Sore feet, soaring hearts

St. Michael's pilgrims sing the World Youth Day 2008 theme song "Receive the Power" one last time at the end of Mass, July 20, at Randwick Racecourse.

Hawaii pilgrims sing the World Youth Day 2008 theme song "Receive the Power" one last time at the end of Mass, July 20, at Randwick Racecourse.

Darling Harbor is still tonight compared with the noisy, cheerful sounds of the crowds that filled the area throughout this past week. You can still see the occasional cluster of pilgrims walking about, the empty medical and food tents, and the light and stage set-ups leftover from concerts, but it’s nothing like a day or two ago. I’m sure Randwick Racecourse looks even more barren, and I have that withdrawal feeling you get when your days have been filled with one, all-consuming thing and suddenly it’s gone.

But even though there are far fewer pilgrims walking around with flags, wearing their bright orange, red and yellow World Youth Day backpacks and chanting “Benedicto,” I think those now-scattering pilgrims have taken with them the spirit and encouragement that WYD and Pope Benedict XVI strove to instill in them this past week.

If sore feet are any indicator of the World Youth Day effect, than it’s certainly impacted me. Most of my Hawaii pilgrim group left at 5 a.m. on Saturday morning to walk across the Sydney Harbor Bridge to the Domain, where the United States Conference of Catholic Bishops sponsored a Mass and gathering for all U.S. pilgrims. I met them there and we and other dioceses got to “claim” our bishops at the end of Mass for a quick chat. Then we were on the move. We made the pilgrim walk to Randwick Racecourse by about 2 p.m., most of us lugging sleeping bags, mats and warm clothes for our outdoor sleepover, and with aching feet and backs found our assigned camp-out spot.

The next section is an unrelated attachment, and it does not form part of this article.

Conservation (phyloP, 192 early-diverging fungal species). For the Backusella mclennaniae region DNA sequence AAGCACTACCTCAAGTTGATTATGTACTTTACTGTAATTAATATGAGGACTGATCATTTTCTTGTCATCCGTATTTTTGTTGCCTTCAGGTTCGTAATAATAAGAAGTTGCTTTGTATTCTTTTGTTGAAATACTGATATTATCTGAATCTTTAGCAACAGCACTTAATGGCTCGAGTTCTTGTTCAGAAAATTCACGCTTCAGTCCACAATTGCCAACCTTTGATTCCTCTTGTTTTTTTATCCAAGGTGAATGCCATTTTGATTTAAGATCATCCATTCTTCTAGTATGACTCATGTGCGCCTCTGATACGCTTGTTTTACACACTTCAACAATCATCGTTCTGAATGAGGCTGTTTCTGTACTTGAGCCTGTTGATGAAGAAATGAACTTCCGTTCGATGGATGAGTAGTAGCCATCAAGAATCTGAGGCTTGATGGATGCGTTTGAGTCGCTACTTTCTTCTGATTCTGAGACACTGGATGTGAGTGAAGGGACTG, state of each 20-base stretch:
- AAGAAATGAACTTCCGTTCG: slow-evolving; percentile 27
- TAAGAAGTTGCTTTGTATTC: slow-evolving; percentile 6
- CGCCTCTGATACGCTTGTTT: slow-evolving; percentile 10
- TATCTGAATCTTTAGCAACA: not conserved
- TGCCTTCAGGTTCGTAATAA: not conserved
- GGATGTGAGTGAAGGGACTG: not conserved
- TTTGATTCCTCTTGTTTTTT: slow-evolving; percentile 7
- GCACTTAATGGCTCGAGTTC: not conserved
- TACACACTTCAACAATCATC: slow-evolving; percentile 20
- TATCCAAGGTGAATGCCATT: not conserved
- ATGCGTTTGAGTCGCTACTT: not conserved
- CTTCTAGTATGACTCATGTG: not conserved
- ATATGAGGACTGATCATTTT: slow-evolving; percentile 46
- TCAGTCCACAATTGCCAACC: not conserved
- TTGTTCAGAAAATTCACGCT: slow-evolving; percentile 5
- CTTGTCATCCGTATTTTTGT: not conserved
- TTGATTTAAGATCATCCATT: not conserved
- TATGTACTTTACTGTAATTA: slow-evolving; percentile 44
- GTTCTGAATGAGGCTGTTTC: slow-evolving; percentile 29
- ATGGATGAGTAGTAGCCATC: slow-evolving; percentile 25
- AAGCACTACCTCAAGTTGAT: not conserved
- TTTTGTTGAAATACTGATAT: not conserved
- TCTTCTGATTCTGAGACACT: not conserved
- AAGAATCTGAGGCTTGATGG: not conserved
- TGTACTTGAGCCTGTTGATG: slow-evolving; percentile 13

The pre-Vigil concerts, particularly the Matt Maher Band (I’ve still got “Your Grace Is Enough” stuck in my head), got us pumped for the evening. During the vigil with Pope Benedict, the racecourse shone with the light of pilgrims’ candles and their own impassioned hearts. The pilgrims kept up their spirits despite the freezing nighttime weather. I was up between 12 and 4 a.m. and there were groups dancing and singing — some chanting, “Pilgrims wake up!” — and a full adoration and reconciliation tent even at those late hours. Soup and hot chocolate were hot commodities at the food booths and Randwick was a sea of Mylar blankets, sleeping bags and tents.

We woke to a cloudy but warmer day. My group once again was lucky enough to be situated close to the popemobile’s route, this time on the dirt course around Randwick, which it circled twice before heading to the altar for Mass. It was neat to see all the people that came for Mass with Pope Benedict and I talked with two Italian expatriates, Leo and Giuseppe, who had come in particular to Randwick to share in the Catholic unity and see the pope. A highlight of the Mass was seeing on the jumbotron the luminous faces of 24 young people as they were confirmed by the Pope.

When the Holy Father announced that Madrid would host the next World Youth Day in 2011, I thought ahead to three years from now. Where will I be? Will I once again travel to a place that is transformed into the world center for Catholic youth for one unforgettable week? While I don’t know the answer to that, I do know that I feel ever so blessed to have participated in World Youth Day as both a journalist and a pilgrim and to have been able to share it with others through this blog.

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